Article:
The AeroPress will make the same amount and strength of coffee from a given amount of coffee as other coffee makers. We have, however, found that when people use an AeroPress coffee maker, the coffee is less acidic and lacks bitterness so they often enjoy their coffee stronger – using more coffee to brew. We have also heard many people who report that when they moved from using a drip coffee maker to an AeroPress, they used less coffee because they only brewed what they planned to drink. They no longer pour out half pots of drip coffee.

People who want their coffee really hot enjoy it at about 145°F (63°C). If your coffee is not hot enough, preheat your mug with hot water for a few minutes prior to pressing.

Try applying a small amount of vegetable oil or mineral oil to the edge of the rubber seal. That should help you press more smoothly. Over time as you use the AeroPress, coffee oils will replace the vegetable or mineral oil, providing continuing lubrication. If you don’t use your AeroPress for a few weeks, lubricate with some vegetable or mineral oil to reestablish lubrication.

The AeroPress filter is 2.5 inches in diameter so the area of the filter is 4.9 square inches. If you press down firmly on a scale, it is relatively easy to get the scale up to 25 pounds and then if you press hard on the scale, you can certainly get it up to 50 pounds. Therefore if you press similarly hard on your AeroPress while brewing coffee, the firm pressing will be at 5.1 psi (25 lbs/4.9 sq in) and the harder pressing will be at 10.2 psi (50 lbs/4.9 sq in). Since a bar of pressure is 14.7 psi, the former is .35 bar and the latter is .70 bar. We have done taste comparisons between minimal and maximum pressure on an AeroPress and our taste buds can’t tell the difference.

1. You may need to use a better grinder. A good, sharp grinder grinds coffee into particles that are all the same size. A cheap or dull grinder produces a wide variety of particle sizes and the very small dust-like particles at the fine end of the particle size distribution block the flow through the other particles, effectively blocking your pressing.
2. Press gently, there is no rush. Pressing hard actually compacts the coffee particles into a barrier, making it harder to press. You can try pressing down half an inch, then hold the plunger there and let the air pressure in the chamber do the pressing for you. Then after 10 or so seconds of waiting, press another half inch down and repeat.
3. If the above two points don’t work, use a coarser grind until you get to where a minor amount drips through prior to pressing and then slow, gentle pressing takes 20 to 40 seconds.

A cappuccino is made up of equal parts espresso, hot milk, and foamed milk. The traditional way of foaming and heating milk is with steam. But those who have tried battery powered stirrers agree that they do a great job of foaming milk and are very easy to use and clean.

A latte is espresso mixed with hot milk. You can add hot milk to espresso style coffee or you can add cold milk and then heat the latte.

Many people say that espresso must be made with 9 bars of pressure. If you use this definition then no, the AeroPress does not make espresso. But if you define espresso by the taste of the drink in the cup, certainly many people think the AeroPress can brew espresso. Since AeroPress brewed coffee can be made into lattes, cappuccinos, and other espresso based drinks, we feel it is important to use the term “espresso” when describing what the AeroPress brews so potential customers will understand how AeroPress brew can be enjoyed.

Yes, using the inverted method. Insert the plunger an inch or so into the chamber and then set the AeroPress on a counter with the plunger down. Put the tea into the chamber, pour hot water into the chamber, and let it steep. When ready, put a filter into the filter cap, screw the cap onto the chamber, carefully invert it onto your mug, and press. Be advised that using the inverted method may increase the risk of spilling hot water and the risks associated therewith.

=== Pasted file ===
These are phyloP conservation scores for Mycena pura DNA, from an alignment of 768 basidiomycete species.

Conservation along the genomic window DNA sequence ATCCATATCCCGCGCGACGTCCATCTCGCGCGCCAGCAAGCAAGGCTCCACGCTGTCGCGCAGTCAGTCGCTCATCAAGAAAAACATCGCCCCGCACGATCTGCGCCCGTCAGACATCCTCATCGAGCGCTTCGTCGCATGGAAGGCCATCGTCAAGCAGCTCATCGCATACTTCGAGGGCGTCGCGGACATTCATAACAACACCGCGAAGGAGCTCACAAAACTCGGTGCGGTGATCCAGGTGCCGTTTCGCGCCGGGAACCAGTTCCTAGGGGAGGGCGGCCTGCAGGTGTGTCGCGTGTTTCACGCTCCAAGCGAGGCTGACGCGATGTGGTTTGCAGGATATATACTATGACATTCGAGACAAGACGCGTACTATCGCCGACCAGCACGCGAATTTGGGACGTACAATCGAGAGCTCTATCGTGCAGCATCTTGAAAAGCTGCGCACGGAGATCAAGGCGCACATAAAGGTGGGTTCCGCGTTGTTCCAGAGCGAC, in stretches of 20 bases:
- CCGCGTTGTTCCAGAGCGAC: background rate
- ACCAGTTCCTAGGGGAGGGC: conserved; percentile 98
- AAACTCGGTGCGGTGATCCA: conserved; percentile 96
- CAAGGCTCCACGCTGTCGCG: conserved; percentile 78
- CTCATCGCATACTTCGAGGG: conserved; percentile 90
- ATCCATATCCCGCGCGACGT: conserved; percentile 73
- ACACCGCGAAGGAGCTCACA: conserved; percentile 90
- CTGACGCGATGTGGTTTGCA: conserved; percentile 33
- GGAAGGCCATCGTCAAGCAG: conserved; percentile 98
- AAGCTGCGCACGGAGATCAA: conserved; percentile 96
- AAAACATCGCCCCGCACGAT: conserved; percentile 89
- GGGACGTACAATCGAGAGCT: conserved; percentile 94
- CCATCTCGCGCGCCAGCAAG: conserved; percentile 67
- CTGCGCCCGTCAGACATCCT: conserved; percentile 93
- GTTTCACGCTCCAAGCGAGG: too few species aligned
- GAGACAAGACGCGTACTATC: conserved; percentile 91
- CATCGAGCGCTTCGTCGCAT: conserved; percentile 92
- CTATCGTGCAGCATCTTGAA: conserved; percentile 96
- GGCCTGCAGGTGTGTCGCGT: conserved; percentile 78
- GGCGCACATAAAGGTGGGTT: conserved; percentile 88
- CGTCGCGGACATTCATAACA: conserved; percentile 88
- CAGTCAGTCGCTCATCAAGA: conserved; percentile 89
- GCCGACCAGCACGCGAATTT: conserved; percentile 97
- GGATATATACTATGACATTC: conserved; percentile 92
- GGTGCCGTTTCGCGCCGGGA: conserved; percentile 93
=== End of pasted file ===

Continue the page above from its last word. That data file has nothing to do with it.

We don’t currently make a larger AeroPress. But if you do two or three 3-scoop pressings into an 8 or 12 cup vacuum pot and then top off the pot with hot water, you will have enough American style coffee to serve a small gathering in less time than it takes to brew a pot of drip coffee

Cafestol and kahweol are diterpene molecules found in coffee. They are powerful agents that cause our bodies to increase the low density lipoproteins (LDL or “bad” cholesterol) in our blood. Cafestol and kahweol are removed from coffee by paper filters. Any coffee maker using a paper filter (such as the AeroPress coffee maker) removes virtually all of the cafestol and kahweol from the brew. We had this verified by an independent test lab for AeroPress brewed coffee.

Yes. Once you are finished with making coffee simply eject the puck of grounds and filter into your compost bin.

Yes. Some people reuse AeroPress filters dozens of times. When finished with a pressing, peel off the filter from the puck of coffee, rinse it, and place it in the filter cap to dry in position for use with the next pressing.

No. We did a market test and bleached filters were far more popular than unbleached filters with our customers. The AeroPress filter is just a 2.5 inch (63.5mm) diameter circle of the same filter paper used in a cone filter. You can cut your own from unbleached cone filters.

No. The bleaching process used by filter paper manufacturers until the late 1980s used chlorine gas and the chlorine gas bleaching process created dioxin as a byproduct. In the late 1980s the filter paper mills switched to using what is called the non-elemental chlorine bleaching process (they use a chlorine compound, not chlorine gas) to eliminate producing dioxin as a byproduct. We cut AeroPress filters from rolls of the same paper that is used to make the cone filters used in standard drip coffee makers.

We designed the stirrer so that you cannot stir too deeply and tear the filter paper. You can tear the filter paper if you use a spoon to stir. All the black parts of the AeroPress are made with one injection step so the extra cost to include the stirrer is very little. As polypropylene, the stirrer is recyclable if you’d like to get rid of it.
Use the AeroPress funnel to transfer the ground coffee from your coffee grinder bin to the AeroPress chamber. It was not an intended use but users have told us that the funnel fits on the bottom of the chamber and enables you to press into smaller mugs. If you do this, we advise you to make sure you use a sturdy mug and that you firmly hold the mug and AeroPress during pressing to avoid spilling.